I attended Zone Conference for the first time in a year and a half. The best part was… I left after lunch! I didn’t have to stay for the whole thing. It was awesome. First off, Slovenia. Slovene ZC was sweet. I got up pretty early to get ready in time for the meeting and to finish up my talk. The meeting didn’t start until 10, so it wasn’t too bad. I finished up writing my talk on “What I’m glad I did to have a Successful Mission.” It went really well, I thought, and afterwards Pres. Hill had me sing “He is Jesus Christ.” It was a great experience. I had lunch with the missionaries, and afterward stayed for the remainder of the conference. After the meetings, we took pictures and all that fun stuff, and I went off to a place called the BTC. It’s pretty much a city disguised as a mall. Ridiculous is what it was. I took some time to stroll around the old town at night (an opportunity few missionaries have, except in the winters when it gets dark around 4:30) and it was great. I talked to a few natives in my broken Slovene and only after having properly butchered their language, they would proceed in English and we would have a pleasant conversation. I got lost, but luckily I’m an expert at getting lost, so it wasn’t a big deal (I was a missionary, after all). So anyway, I made it back to the mission home after getting off on the wrong stop and having to walk an extra kilometer or so. It was pleasant, though, walking through the quiet Slovenian countryside in the shadow of Smartna Gora (I think…). The next day, we drove down to croatia. For the first time, I got to see the chapel in Zagreb in its full completed glory. I was there for the groundbreaking over 3 years ago, and it was a bit of an emotional experience for me. Well, ZC in Zagreb was good as well, and I ate lunch with the missionaries. This time, I had the opportunity to rub shoulders with the missionaries I actually taught… all 16 of them (which is about half the country at this point). It was a cool experience. One of my personal favorite moments, however, was seeing one of my best friends, Kiki Mraz. After lunch I bailed on ZC and went to Kiki’s house on the other side of the city. I saw him from the bus and got a little giddy. It was so cool to see him again. He had invited the missionaries over for dinner, so we had dinner, and since his parents weren’t home, he asked me to spend the night over there. It was awesome to be able to spend time with him, hear about the mission I like to think I helped prepare him for, and just talk about whatever (oh, and watch TV). The rest of the time in Zagreb was pretty uneventful, some shopping, lots of visiting people, a couple of movies (Green Zone and Iron Man 2). It was cool to be able to do everyday things in a place where I used to fantasize about going to movies and hanging out with friends late at night. Weird. I went to church on today at the Zagreb chapel, and it was great. There were more people than usual and a lot of people didn’t know I was going to be in town. It was great to see how some people remembered me, and how I still felt comfortable there. I always wondered if the spirit I felt there was just from being a missionary. I found out today that the spirit is from the faithful members of the church. Priesthood meeting was as exciting as I remembered, complete with a certain unnamed member affirming that it is important for a person to go into marriage with sexual experience… (I never remembered it being that crazy, on second thought). The lesson was on chastity, and got a little… out of hand, we’ll say. In the end we ended up na zelenoj grani, so no worries. Tonight, I’m off to Split on an overnight train… it’s gonna be sah-weet. More later.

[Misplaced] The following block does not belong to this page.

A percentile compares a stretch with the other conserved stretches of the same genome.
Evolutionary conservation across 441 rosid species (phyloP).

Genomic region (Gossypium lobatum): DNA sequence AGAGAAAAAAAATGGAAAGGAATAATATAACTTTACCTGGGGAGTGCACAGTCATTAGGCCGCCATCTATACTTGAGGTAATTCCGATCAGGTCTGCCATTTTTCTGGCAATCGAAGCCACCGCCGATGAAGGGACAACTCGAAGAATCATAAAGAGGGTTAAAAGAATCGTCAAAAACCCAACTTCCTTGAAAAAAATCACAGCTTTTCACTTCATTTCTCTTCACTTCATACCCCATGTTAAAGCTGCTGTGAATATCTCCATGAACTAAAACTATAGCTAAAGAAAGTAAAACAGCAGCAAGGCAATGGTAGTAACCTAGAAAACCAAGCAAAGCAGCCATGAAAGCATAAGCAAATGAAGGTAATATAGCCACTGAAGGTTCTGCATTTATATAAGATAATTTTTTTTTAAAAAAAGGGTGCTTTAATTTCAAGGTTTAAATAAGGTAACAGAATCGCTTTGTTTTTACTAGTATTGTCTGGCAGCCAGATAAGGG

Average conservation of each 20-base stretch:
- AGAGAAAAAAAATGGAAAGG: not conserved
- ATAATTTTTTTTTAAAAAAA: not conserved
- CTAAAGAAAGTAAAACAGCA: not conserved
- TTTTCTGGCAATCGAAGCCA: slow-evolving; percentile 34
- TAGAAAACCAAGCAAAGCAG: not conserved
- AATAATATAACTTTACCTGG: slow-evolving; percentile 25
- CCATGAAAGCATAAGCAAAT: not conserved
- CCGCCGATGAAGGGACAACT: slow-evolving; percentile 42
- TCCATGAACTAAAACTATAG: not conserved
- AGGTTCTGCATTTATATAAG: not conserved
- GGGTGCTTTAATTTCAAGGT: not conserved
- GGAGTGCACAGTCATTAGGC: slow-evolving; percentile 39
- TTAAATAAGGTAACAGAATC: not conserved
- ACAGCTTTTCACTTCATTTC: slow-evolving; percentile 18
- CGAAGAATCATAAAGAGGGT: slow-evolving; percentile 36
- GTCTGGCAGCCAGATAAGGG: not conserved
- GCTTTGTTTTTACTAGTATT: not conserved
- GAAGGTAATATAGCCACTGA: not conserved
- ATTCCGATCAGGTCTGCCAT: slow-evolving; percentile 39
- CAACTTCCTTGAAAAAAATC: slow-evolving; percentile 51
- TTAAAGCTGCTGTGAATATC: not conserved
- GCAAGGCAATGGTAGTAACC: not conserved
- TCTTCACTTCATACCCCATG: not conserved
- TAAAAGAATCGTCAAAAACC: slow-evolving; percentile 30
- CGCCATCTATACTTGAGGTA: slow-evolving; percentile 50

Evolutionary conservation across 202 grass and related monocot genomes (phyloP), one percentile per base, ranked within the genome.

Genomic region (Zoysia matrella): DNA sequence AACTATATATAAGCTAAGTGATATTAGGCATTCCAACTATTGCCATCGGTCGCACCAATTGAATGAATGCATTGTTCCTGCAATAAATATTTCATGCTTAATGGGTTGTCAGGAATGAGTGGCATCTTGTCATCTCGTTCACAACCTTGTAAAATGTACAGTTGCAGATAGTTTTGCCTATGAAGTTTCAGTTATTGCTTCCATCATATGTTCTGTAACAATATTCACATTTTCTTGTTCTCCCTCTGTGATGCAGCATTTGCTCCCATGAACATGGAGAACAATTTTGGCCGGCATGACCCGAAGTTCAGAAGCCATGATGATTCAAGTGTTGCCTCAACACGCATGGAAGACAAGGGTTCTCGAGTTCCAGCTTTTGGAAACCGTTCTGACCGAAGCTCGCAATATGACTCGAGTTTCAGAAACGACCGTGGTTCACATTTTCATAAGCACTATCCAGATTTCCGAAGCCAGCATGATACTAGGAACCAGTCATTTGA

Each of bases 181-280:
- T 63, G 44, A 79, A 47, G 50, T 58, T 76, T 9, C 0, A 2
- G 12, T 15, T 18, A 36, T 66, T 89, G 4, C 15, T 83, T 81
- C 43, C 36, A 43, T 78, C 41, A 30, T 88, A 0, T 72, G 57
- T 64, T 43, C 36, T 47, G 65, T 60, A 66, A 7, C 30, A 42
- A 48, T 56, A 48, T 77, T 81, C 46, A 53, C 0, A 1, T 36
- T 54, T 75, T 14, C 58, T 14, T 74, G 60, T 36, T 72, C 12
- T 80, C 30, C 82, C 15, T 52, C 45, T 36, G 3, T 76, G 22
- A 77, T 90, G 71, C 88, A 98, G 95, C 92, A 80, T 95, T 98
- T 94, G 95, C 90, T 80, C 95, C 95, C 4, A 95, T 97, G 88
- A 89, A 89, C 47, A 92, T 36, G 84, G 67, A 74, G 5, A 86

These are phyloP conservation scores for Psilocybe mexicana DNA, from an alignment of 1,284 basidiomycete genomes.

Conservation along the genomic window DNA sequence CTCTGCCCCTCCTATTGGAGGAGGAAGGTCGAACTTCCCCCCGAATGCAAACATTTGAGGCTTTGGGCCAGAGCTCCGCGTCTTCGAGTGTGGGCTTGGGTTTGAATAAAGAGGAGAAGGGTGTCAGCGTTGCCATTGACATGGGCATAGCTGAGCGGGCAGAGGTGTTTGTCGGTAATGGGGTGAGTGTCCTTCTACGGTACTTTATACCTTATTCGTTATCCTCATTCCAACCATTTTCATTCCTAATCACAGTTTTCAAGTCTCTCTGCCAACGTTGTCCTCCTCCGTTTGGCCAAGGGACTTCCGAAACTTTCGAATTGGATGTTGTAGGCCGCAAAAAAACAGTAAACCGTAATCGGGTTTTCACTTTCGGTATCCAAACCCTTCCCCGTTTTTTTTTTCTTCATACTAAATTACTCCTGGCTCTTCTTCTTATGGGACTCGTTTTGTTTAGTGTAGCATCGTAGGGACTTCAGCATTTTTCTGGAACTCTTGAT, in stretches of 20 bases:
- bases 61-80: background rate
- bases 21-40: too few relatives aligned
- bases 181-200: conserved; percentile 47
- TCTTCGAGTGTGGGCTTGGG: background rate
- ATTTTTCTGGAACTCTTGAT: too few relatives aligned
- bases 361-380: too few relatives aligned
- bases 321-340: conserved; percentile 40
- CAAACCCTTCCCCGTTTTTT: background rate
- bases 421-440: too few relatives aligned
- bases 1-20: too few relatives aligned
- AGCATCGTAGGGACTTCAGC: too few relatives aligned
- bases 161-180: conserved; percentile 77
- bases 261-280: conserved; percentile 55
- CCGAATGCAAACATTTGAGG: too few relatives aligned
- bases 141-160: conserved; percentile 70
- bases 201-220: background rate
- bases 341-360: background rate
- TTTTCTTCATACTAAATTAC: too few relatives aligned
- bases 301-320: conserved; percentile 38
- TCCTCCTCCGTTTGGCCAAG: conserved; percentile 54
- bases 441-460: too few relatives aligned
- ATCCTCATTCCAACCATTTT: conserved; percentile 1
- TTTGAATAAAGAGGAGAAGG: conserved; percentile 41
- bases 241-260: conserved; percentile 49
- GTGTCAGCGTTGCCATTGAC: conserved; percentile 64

Tuesday, May 4, 2010
Saturday, May 1, 2010
I got to Rijeka after an uneventful ride (as uneventful as limo rides are, at least) and passing lots of curious drivers. When we got to Rijeka, we drove the limo right up onto the harbor next to a stuper trendy cafe and fired up the flat screen that rises up out of the trunk. It was to advertise for a Fatboy Slim concert coming to town some time in the near future. Anyway, I parted ways with Jimmy and the two other random Canadians who came with us and made my way to the church. It was very surreal to be walking around a city I served in without a companion, in street clothes, and without an appointment or something to do. I got to the church, and luckily, the elders were there waiting for an appointment. I had taught 2 of them, so it was a nice little reunion. After dropping off my stuff I ran to a store on the nearby Korzo (the main pedestrian shopping drag) to get the cheapest possible cell phone to use while I'm here. $25 later, I was connected. When I asked for the cheapest, most basic cell phone they had, they delivered. I'll post a picture of that later, too (my card reader isn't working, so I'll need to figure out some other way to upload my pictures).
I made a few phone calls, and got an invite to lunch at the Kušen's for Frutti di Mare, my favorite (seafood risotto). After eating WAY too much, we went back down to the church for aktivnost (which flopped... just like the good old days!). Ema and I went to see Clash of the Titans in 3D, then strolled down the Korzo (which I had done many a time in my days as a missionary, but never at 11 PM). We saw a little different crowd than I was used to. It was a completely different world. Girls in mini skirts and 4 inch heels, guys that epitomize the Croatian word ''šminker'' (pretty boy, basically), and even a few ''ladies of the night''. It was quite the eye opener. We got home around midnight, and I crashed on the Kušen's couch bed in the living room. Now, it's 12:30 in the afternoon. I woke up about an hour ago (yes, I slept for almost 12 hours, I'm jet-lagged, get off my back). Today is Croatian Labor Day, so we're getting ready for a barbecue, and nothing is open. Lucky me. So far, the adventure is awesome.